Already back in 1809 the German mathematician Carl Friedrich Gauss defined an equation, which is an essential basis for stochastics. What does this have to do with leadership? Well, a lot in working with people is about distributions: Talent, intelligence, performance, willingness to change. It’s good to understand the mechanics behind it.
The formula itself is still somewhat cryptic if you don’t work with mathematics every day:
µ is the mean and σ is the standard deviation. Some people may still remember the 10 D-Mark note. It was always useful as a cheat sheet in the math exam. The equation was illustrated there. Who was in bad terms with mathematics in school or at university might groan at this point and feel the urge to run away. Just a little more patience and we’re done it within seconds.
The Gaussian normal distribution is also called the bell curve. This is due to the shape that is obtained by plotting the probabilities over a population:
As we see in the curve, 68% are in the so-called 1σ interval. So much for the grey theory. Thanks for staying with me until here. What would a Mathematics Repetitorium be without its practical application?
As I already described at the beginning, such stochastic distributions are highly relevant in daily life. If you just take a sufficiently large number of measuring points, you will notice that many aspects of life follow such a distribution. Statisticians use it to investigate populations and determine, for example, the expectation.
In consulting companies, the distribution of the annual bonus is managed via such curves. In the annual performance assessment process, the individual assessments are compiled and plotted on an axis. The assessments range from Significantly overfulfilled our expectation to Not fulfilled our expectation. In the middle you find in management language Meeting our (high) expectations or in good Viennese simply it’s ok. There are guidelines for the distributions, but it is not atypical that 60-70% of the workforce ends up in this middle range.
Of course, the first distributions are still slightly shifted upwards during the initial compilation – after all, managers don’t like to give negative feedback and their crew is always a hand-picked elite. There are lengthy meeting rounds to compare individual performance and then calibrate overall distribution.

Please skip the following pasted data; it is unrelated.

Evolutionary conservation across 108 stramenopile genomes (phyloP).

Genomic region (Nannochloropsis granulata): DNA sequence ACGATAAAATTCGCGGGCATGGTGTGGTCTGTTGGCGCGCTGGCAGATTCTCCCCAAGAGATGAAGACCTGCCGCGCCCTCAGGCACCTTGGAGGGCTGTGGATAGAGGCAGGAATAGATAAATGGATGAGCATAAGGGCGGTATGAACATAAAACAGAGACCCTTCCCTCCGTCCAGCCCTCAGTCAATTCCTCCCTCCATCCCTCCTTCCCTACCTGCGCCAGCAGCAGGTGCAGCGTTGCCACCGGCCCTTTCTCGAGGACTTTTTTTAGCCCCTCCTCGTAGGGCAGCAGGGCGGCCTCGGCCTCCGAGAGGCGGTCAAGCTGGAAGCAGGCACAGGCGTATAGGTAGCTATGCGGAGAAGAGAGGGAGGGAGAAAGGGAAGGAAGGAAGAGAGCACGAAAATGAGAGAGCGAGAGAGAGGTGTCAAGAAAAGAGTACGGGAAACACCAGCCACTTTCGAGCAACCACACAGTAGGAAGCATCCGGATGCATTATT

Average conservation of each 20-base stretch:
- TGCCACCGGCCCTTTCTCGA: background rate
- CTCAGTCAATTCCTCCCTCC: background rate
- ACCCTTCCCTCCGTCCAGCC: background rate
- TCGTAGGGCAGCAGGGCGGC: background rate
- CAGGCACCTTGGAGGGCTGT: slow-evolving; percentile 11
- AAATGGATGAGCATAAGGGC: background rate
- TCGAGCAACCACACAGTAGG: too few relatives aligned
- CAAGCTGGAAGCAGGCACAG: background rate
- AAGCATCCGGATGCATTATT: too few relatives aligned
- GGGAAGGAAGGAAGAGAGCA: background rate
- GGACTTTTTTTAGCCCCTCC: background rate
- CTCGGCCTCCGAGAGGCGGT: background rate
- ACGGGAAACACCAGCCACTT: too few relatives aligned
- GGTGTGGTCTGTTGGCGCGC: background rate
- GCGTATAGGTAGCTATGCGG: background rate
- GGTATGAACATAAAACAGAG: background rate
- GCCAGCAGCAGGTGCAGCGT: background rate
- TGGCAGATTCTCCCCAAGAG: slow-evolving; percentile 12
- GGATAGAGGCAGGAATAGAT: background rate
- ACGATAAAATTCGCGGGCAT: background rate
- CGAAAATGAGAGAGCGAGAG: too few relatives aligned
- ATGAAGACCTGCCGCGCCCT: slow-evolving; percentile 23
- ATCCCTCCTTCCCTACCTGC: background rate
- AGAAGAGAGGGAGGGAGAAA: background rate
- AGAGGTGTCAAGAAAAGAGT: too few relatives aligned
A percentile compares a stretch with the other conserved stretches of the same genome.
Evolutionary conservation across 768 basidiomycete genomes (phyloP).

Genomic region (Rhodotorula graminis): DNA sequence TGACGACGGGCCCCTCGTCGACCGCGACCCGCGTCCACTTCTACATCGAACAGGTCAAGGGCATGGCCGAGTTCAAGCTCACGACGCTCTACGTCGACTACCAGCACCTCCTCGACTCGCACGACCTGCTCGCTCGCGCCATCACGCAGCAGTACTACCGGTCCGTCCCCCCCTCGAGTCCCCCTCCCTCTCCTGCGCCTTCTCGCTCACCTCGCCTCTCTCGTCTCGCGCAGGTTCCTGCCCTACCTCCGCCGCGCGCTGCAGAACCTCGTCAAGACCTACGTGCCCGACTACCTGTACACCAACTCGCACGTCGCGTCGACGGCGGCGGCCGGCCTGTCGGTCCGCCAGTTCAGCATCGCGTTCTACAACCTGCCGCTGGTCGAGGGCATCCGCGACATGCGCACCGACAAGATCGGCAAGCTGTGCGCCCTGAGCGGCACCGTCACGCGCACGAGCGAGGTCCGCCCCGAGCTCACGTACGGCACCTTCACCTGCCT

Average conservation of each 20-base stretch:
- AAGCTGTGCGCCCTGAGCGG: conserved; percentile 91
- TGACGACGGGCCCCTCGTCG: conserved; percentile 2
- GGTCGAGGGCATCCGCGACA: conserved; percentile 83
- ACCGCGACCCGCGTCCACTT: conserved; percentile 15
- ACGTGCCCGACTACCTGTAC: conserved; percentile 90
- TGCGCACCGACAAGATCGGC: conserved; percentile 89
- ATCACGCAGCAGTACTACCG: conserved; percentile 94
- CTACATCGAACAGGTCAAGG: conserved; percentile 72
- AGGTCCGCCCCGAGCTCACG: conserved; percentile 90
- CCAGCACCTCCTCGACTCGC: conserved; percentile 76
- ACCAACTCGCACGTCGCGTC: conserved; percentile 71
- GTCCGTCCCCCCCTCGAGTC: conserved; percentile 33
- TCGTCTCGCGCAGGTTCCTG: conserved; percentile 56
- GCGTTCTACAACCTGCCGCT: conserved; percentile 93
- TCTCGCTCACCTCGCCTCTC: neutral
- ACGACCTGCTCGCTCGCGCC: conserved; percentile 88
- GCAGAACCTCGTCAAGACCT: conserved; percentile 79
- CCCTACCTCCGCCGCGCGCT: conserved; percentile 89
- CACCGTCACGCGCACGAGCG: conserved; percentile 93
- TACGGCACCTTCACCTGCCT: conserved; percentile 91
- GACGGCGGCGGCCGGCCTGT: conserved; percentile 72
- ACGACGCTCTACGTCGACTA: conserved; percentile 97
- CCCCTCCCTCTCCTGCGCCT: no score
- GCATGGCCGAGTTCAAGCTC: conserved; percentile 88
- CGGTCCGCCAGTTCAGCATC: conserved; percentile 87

Now performance assessments are always important control levers for the manager. There will be some eager beaver who will always fight for the top scores and a few stragglers in need of a wake-up call. These two groups usually attract the most attention from the managers: the top performers are invited on stage and the stragglers get a personal motivation talk. The mountain in the middle is often ignored during the aftercare.
However, the mass in the middle defines the overall performance. They will take a very close look at what happens to the two outliers. Are the awards for the top performers so interesting that the effort is worthwhile or are the sanctions for the stragglers so lax that in the end, they had done better in terms of effort-benefit optimization? So, where is the mass heading?
I give another example: Willingness to change. If you plot the willingness to change on the x-axis, you can again divide it into three groups in a first simple iteration: The early adopters, the laggards and the sluggish mass in the middle.
The early adopters will always jump to something new immediately. They are intrinsically motivated and volunteer for co-creation and testing. You can work with them from day one. Then there are both nostalgics and saboteurs among the laggards. Some are still proud of the battery capacity of their Nokia in Smartphone times; others obstruct actively the change just by principle. Again, the sluggish mass looks to the left and right.
Now it’s up to the leader again: Can you promote the advantages together with the early adopters to move the sluggish mass, or will the laggards kill the innovation? As usual, you can influence the process by subsidies and sanctions.
An executive does well to be aware of this mechanism. All three groups need special treatment. Despite all the joy about top-performers and early adopters, you have to be aware that you can only make a lasting difference when the large mountain begins to move.
What about you?
Do you know such distributions from your daily work?
Have you ever taken part in performance assessments that have been calibrated?
How much attention do you pay to the sluggish mass?